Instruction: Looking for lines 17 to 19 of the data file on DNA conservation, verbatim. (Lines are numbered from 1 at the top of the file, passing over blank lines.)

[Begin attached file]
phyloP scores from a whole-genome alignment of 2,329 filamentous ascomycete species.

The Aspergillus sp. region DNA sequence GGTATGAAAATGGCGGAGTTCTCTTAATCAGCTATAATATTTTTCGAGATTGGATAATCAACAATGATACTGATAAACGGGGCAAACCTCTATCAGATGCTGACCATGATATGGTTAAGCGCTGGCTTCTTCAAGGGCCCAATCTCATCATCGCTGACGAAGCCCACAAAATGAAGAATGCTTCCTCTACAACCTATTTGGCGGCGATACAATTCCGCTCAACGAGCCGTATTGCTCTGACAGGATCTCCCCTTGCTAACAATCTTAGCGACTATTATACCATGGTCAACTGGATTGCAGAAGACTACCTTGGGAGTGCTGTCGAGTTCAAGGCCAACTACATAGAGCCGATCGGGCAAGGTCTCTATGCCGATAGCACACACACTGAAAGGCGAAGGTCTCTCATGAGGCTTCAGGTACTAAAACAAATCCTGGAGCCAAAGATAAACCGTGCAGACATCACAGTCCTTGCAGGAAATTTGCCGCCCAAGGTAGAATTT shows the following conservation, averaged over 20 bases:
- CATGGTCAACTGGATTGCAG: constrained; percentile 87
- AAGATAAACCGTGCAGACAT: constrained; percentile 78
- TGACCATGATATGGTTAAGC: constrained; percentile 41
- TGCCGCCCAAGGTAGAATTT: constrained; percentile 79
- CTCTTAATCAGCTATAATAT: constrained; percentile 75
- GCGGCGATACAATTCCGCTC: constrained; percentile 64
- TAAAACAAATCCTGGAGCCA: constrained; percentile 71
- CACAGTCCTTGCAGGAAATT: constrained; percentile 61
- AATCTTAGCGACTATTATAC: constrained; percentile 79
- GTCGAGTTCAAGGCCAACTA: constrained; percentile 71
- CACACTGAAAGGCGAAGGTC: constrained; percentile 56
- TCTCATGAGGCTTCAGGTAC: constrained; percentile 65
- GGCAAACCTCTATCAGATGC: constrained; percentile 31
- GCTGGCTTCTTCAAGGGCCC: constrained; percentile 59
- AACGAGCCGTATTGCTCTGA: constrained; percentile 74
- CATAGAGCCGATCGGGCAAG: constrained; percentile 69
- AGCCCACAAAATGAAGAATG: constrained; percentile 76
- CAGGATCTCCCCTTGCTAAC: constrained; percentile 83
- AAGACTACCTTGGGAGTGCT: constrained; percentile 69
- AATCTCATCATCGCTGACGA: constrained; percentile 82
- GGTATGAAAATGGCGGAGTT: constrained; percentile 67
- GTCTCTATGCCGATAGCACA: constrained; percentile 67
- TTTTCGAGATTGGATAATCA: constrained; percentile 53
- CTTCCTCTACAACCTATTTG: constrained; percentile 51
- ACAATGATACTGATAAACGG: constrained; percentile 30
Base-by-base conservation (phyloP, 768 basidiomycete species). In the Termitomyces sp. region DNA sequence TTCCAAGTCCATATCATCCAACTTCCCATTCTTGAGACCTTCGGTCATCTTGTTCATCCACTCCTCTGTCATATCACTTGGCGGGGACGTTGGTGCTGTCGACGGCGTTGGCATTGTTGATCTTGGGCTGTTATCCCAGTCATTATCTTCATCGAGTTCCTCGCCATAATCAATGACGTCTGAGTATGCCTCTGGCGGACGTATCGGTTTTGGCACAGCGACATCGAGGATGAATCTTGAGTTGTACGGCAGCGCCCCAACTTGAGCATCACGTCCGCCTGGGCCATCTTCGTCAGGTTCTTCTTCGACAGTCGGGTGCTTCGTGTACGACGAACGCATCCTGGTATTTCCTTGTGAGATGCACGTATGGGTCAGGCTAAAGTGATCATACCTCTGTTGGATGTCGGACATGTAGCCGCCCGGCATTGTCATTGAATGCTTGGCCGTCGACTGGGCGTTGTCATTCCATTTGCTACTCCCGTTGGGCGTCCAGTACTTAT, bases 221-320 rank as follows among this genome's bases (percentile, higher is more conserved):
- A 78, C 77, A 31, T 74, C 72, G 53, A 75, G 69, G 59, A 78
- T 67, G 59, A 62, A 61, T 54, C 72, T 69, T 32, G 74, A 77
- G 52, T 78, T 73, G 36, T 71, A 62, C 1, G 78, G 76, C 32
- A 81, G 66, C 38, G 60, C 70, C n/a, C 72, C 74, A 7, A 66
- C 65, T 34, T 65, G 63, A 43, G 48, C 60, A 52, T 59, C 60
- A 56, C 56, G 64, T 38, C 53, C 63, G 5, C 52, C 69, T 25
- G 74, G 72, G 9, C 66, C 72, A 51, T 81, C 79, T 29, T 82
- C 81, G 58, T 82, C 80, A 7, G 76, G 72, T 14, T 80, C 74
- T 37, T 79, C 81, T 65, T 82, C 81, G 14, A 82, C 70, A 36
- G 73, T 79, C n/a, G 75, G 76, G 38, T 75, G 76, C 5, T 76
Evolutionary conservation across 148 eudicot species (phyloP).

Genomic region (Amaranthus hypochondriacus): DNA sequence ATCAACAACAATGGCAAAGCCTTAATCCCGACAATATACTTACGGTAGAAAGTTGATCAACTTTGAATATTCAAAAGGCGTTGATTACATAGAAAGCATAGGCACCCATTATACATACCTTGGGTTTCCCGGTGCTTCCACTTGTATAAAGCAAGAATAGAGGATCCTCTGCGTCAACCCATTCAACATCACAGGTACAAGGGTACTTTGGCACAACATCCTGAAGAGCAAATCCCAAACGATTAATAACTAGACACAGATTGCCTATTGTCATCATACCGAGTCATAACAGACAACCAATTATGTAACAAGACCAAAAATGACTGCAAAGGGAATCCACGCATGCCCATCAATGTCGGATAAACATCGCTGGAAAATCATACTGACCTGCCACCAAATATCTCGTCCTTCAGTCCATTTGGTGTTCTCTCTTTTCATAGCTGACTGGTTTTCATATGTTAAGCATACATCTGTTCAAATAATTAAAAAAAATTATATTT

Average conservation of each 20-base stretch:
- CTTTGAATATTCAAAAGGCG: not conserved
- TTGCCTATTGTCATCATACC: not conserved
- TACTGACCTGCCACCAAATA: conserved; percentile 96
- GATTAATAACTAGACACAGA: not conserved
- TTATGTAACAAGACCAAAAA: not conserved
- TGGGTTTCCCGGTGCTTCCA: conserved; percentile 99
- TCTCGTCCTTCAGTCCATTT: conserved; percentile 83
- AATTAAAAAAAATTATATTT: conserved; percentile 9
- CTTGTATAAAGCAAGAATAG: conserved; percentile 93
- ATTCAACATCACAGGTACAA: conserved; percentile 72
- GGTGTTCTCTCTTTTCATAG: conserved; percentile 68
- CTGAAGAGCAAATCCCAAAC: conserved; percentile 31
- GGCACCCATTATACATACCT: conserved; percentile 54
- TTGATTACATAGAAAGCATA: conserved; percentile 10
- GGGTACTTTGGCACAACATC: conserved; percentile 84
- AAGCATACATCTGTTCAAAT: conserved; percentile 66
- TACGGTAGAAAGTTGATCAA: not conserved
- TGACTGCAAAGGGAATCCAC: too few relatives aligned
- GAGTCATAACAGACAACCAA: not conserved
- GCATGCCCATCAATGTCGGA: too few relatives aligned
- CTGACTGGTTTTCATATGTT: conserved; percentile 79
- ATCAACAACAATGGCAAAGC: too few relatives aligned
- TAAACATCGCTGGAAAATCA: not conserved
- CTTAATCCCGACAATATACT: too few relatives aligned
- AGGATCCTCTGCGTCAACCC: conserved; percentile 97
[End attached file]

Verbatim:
- AACGAGCCGTATTGCTCTGA: constrained; percentile 74
- CATAGAGCCGATCGGGCAAG: constrained; percentile 69
- AGCCCACAAAATGAAGAATG: constrained; percentile 76